Changing irrigation practices and rising global temperatures will impact pest insect populations, but limited knowledge of the thermal ecology of individual species prevents accurate modeling of their likely responses. Most studies focusing on temperature responses of the western tarnished plant bug, Lygus hesperus Knight (Hemiptera: Miridae), a major pest of cotton (Gossypium spp.), have been limited to constant conditions, whose relevance to the variable temperatures of field environments is unknown. To address this, newly emerged adults of L. hesperus were reared under environmentally relevant low (mean, 15°C), medium (mean, 22°C), or high (mean, 29°C) constant (±<0.5°C) or diurnally fluctuating (±8°C) temperatures. Females under the warmest conditions produced eggs sooner and at a faster rate than those reared under the coolest conditions but also had reduced lifespans. Variable temperatures shortened the preoviposition period under cool conditions and lengthened the duration under high heat. Lifetime egg production was unaffected by temperature regime. The adaptive responses of adult L. hesperus to environmental temperature indicate that implementing a control strategy that uses the thermal stress created by deficit irrigation may be difficult, although other developmental stages of this pest may be more susceptible.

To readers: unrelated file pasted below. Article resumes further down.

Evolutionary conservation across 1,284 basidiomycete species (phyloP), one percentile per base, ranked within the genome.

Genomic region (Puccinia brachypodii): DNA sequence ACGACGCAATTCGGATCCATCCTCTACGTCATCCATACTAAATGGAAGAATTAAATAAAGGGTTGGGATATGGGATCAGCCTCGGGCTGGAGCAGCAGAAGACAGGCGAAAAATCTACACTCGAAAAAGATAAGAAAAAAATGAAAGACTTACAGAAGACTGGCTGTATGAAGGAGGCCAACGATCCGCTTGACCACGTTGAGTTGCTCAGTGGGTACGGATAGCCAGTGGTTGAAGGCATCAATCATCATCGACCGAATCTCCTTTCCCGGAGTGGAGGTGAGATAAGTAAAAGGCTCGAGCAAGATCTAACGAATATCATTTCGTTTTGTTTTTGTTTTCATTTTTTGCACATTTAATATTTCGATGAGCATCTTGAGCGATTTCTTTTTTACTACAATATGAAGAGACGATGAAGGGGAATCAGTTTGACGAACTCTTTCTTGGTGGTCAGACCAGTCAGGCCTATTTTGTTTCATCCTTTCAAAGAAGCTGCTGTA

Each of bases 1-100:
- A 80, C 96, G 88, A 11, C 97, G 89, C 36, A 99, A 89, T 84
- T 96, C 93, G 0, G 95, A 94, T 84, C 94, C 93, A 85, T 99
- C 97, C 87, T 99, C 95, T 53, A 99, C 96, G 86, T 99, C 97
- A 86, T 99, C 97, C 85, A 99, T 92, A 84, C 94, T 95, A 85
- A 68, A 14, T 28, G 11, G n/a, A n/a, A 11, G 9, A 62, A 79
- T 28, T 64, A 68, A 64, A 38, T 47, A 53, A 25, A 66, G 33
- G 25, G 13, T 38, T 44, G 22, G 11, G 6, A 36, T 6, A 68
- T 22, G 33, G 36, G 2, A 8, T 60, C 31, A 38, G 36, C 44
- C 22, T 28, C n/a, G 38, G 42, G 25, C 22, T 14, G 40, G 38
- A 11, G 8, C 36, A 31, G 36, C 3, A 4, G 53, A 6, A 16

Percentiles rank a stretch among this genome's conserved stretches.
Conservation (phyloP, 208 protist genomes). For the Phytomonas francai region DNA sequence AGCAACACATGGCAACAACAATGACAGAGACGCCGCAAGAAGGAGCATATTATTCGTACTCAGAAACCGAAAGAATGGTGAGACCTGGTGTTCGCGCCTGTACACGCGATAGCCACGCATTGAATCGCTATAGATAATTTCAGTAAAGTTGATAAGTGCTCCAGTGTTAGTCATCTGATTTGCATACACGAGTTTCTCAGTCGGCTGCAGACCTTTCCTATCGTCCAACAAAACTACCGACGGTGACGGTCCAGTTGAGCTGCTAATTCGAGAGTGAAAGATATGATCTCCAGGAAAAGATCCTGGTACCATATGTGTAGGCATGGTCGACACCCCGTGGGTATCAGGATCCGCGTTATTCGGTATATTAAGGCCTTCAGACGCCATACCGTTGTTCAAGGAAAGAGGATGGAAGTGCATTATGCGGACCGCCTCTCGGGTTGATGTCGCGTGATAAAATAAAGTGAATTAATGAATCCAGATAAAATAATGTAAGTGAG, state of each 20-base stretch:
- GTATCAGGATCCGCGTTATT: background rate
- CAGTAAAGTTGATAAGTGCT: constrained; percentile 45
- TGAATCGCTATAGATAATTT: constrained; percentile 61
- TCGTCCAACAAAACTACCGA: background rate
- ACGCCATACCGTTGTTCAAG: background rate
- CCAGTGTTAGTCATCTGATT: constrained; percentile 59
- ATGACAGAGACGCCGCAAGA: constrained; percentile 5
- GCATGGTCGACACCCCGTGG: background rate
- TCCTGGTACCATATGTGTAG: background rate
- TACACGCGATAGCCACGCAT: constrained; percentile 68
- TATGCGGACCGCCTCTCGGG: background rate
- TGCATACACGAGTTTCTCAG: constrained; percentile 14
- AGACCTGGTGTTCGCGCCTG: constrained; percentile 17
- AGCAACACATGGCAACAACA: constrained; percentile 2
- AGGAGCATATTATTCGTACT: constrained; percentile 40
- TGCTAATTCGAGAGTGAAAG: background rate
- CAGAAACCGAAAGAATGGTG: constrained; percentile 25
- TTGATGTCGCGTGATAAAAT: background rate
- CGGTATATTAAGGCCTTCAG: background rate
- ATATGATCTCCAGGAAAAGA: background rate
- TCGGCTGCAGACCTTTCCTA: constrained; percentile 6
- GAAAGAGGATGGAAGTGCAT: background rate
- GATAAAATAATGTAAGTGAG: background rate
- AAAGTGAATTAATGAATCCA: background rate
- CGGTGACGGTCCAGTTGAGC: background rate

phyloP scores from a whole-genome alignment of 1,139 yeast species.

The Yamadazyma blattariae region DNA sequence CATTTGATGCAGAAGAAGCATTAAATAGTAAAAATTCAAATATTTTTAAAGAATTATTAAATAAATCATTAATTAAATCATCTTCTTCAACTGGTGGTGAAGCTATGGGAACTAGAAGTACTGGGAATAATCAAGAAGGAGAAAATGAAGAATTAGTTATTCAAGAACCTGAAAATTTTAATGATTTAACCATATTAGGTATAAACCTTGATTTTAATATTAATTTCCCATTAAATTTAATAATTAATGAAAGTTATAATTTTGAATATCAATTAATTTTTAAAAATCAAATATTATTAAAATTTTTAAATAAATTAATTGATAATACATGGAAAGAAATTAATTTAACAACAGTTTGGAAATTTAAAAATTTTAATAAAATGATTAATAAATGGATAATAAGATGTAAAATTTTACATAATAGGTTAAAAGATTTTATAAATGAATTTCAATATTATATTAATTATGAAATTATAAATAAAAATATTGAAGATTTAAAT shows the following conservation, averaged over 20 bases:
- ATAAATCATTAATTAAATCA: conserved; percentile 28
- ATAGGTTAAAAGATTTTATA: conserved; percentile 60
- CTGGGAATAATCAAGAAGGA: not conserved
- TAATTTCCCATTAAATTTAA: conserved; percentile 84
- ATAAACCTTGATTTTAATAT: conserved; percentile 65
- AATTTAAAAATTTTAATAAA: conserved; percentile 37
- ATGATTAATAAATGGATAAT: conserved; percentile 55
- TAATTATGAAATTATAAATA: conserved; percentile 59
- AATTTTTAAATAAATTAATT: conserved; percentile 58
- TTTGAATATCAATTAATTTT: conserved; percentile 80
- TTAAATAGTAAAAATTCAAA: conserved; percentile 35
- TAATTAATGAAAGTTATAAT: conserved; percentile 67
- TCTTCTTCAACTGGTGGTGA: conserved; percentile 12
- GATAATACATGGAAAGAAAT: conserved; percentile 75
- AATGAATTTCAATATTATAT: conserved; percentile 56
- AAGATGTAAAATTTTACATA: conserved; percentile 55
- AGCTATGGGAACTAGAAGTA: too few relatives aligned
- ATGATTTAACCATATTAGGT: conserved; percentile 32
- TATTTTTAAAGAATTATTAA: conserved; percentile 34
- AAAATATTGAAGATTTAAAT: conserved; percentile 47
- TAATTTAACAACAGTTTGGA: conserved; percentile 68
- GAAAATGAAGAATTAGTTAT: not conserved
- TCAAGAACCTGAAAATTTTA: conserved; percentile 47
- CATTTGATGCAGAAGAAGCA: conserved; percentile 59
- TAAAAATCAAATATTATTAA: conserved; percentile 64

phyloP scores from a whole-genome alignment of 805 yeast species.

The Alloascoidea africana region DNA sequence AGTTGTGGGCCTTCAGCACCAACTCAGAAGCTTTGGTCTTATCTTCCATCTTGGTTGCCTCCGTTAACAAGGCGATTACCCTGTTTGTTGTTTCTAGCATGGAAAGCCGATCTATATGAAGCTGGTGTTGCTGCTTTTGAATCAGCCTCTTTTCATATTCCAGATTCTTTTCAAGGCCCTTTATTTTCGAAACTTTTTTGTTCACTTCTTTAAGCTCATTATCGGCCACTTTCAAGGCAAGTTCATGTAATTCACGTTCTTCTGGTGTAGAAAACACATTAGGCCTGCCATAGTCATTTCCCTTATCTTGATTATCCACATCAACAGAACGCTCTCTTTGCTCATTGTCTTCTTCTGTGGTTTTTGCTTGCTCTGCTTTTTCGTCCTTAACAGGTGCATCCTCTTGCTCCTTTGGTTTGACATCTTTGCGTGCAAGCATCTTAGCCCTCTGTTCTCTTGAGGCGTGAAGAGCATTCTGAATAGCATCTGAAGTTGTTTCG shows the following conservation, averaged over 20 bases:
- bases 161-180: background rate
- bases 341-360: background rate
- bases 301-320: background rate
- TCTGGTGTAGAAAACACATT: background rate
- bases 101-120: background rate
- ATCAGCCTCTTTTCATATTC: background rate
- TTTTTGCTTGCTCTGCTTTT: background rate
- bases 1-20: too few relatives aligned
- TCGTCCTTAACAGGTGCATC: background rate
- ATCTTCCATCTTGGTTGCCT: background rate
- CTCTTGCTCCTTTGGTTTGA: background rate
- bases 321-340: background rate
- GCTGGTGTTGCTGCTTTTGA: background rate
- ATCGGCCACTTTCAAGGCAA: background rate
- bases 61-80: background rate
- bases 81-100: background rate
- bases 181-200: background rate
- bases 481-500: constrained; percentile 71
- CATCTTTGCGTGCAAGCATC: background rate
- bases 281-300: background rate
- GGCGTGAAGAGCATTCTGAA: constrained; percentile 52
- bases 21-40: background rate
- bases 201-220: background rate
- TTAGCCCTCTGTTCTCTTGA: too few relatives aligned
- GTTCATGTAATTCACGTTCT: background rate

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Vol. 54 • No. 2